How To Assist Kids In Dealing With Trauma And Stress – Part 1

Children can feel aggravated and fearful emotions when they experience a traumatic event such as a natural disaster or when they see disturbing images on TV or the Internet. “To be diagnosed with PTSD, you usually have to be directly affected by the traumatic event, believing that your own life or those you care about are in danger,” says psychiatrist Elspeth Cameron Ritchie, MD, chief of psychiatry at Medstar Washington Hospital Center. In this article, we will provide advice on how to help kids cope with trauma and stress.

How Trauma Affects Children

Children sometimes experience a harrowing event such as living through a hurricane or typhoon, being a passenger in a car that was involved in a significant accident, losing a member of the family or a terrorist attack. Such an experience can cause immense stress on the child. Even if the child did not personally experience the traumatic event, they could still suffer from stress if they continually see frightening images of the event on TV or the Internet.


Children of different ages may be affected differently by trauma. Children below the age of 6 may scream or cry and display fear. They may hold on tight to their parents or guardian. And they may exhibit behavior they indulged in when they were younger such as thumb sucking or wetting their bed.

Kids aged 6 to 11 may start having nightmares about the traumatic event. They may stop socializing with friends and family. They may become easily irritated or angry. And their performance in school may suffer.

Children between the ages of 11 and 18 may also have nightmares. Their behavior might change. They might start smoking or drinking alcoholic drinks or even take illegal drugs. They may stop indulging in their hobbies or interests. They may feel negative emotions, such as guilt or depression. And they may entertain suicidal thoughts. “When a child is suffering from mental, social or emotional, or psychological distress and/or trauma, it can be hard to cope with, especially when you feel like nothing is working or there’s nothing you can do to remedy the situation,” said Dr. Ree Y. Langham, Ph.D.

Regardless of your child’s age, be sure to comfort them, and provide support. A parent’s actions and support has a great influence on how well a child deals with a traumatic event. As a parent, you should know the signs of traumatic stress and how to assist children who have it. With your help, your child can better deal with the stress of a painful experience.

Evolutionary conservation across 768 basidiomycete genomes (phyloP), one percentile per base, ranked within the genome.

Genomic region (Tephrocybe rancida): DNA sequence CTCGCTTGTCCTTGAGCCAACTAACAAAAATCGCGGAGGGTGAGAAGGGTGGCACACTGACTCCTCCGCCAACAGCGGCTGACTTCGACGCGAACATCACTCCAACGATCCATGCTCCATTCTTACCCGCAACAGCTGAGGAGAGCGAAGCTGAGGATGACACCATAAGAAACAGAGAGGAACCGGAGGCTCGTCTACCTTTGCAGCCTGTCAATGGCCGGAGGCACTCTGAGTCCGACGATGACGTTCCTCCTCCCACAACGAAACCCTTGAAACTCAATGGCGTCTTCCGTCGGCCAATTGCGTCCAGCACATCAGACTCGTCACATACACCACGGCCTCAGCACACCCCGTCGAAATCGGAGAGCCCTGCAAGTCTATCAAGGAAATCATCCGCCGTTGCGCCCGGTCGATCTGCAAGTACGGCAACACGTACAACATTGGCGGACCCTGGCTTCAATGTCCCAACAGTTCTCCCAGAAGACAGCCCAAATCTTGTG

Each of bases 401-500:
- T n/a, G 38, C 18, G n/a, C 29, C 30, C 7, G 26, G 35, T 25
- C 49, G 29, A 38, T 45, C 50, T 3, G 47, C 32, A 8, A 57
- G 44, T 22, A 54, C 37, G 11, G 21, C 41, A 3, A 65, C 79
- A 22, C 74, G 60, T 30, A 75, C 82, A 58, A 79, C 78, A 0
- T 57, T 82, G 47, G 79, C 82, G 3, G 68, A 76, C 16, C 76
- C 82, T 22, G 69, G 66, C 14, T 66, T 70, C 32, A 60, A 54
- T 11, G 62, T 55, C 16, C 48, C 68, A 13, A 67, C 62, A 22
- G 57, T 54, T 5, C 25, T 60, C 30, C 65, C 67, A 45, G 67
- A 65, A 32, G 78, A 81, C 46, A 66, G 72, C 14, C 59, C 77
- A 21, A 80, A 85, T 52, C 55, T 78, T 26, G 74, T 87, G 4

Exposure To Horrific Images

A child’s painful experience may be aggravated if they continually see images of the event. Even children who did not experience the traumatic event may suffer stress if they repeatedly view images from the event.

You should prevent your child from watching the news or surfing for news online to avoid their seeing frightening images. If they do watch the news or surf for news online, you should do this with them so that you can answer their questions and provide them with comfort. It is better if they read a newspaper because these tend to have less horrific images.

Communicating With Your Child


Recovery from traumatic stress cannot be forced, but talking with your child will allow them to better deal with the trauma. “As soon as the child asks questions or seems to be thinking about the event, it’s time to have a conversation,” psychiatrist Bruce D. Perry advises. Reassure your child that you accept and understand their fears. Do not force them to talk about their experience or about the frightening images they have seen but always let them know that you are there to listen to them and to answer their questions. If your child is unable to talk about the experience, you could ask them to make a drawing about the event, and you can then speak with your child about the picture they have drawn. Encourage them to engage in activities that are not related to the traumatic experience such as socializing with relatives, playing with friends, or watching a comedy movie. And above all else, do not lie to your child although you may have to choose words appropriate to their age.

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